The industry is characterized by strong technological innovation. Industry firms continually try to come up with more efficient ways to create energy and store that heat for extended periods of time. In doing so, firms are essentially trying to lower the price of energy so that they can compete with other types of electricity generation. In particular, many firms are concentrating on energy storage to deliver energy around the clock. Amid growing competition from solar photovoltaic (PV) manufacturers (which are an external industry competitor), industry firms are positioning themselves to be more competitive by producing energy for 24 hours. For the most part, PV plants can only produce and sell energy during the day.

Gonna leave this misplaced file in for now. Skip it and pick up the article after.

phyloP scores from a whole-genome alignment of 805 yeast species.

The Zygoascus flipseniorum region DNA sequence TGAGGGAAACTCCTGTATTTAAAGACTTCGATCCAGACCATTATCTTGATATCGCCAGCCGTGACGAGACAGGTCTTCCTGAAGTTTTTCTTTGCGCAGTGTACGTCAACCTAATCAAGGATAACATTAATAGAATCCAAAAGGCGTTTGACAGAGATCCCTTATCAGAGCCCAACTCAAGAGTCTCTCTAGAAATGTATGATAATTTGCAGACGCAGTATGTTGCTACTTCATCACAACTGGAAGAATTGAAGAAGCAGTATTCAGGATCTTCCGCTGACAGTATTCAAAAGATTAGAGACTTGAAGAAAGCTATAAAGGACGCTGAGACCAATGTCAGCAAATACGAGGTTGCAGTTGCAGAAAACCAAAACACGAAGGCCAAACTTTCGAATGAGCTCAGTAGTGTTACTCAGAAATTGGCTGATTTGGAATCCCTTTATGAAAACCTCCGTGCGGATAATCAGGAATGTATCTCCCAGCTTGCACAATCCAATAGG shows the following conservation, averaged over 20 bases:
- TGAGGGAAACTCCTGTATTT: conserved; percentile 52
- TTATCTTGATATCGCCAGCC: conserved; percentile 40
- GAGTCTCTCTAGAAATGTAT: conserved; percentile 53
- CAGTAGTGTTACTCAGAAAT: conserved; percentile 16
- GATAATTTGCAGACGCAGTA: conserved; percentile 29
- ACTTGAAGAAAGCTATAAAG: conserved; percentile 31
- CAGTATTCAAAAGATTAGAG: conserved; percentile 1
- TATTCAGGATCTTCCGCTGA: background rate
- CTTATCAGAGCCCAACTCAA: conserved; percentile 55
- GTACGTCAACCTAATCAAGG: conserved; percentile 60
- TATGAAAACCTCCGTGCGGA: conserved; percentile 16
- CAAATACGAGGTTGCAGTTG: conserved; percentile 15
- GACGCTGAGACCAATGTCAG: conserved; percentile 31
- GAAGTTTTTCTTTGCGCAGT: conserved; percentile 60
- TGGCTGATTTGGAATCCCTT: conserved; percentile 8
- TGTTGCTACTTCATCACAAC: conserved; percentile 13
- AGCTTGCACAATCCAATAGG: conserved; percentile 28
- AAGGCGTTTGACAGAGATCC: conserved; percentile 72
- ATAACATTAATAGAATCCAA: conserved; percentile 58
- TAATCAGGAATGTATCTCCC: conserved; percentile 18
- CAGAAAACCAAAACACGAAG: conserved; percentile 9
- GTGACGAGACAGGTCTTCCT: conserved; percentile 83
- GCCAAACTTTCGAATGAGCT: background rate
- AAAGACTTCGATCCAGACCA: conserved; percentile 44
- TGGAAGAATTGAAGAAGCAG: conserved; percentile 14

The next five years will likely be bright for the industry. Government incentives that favor the industry's customer (downstream solar producers) will continue, and the federal government will open up large plots of land for solar developers to begin generating solar power. Industry firms will continue to innovate and come up with more efficient ways to create energy and store that energy. Amid favorable incentives and strong innovation, the industry will be limited by growing competition from solar PV manufacturers and the expiration of a manufacturing tax credit incentive (expired in 2010). As a result, industry revenue is expected to grow at a slower rate over the next five years, at 8.1% annually to $273.1 million in the five years to 2016.
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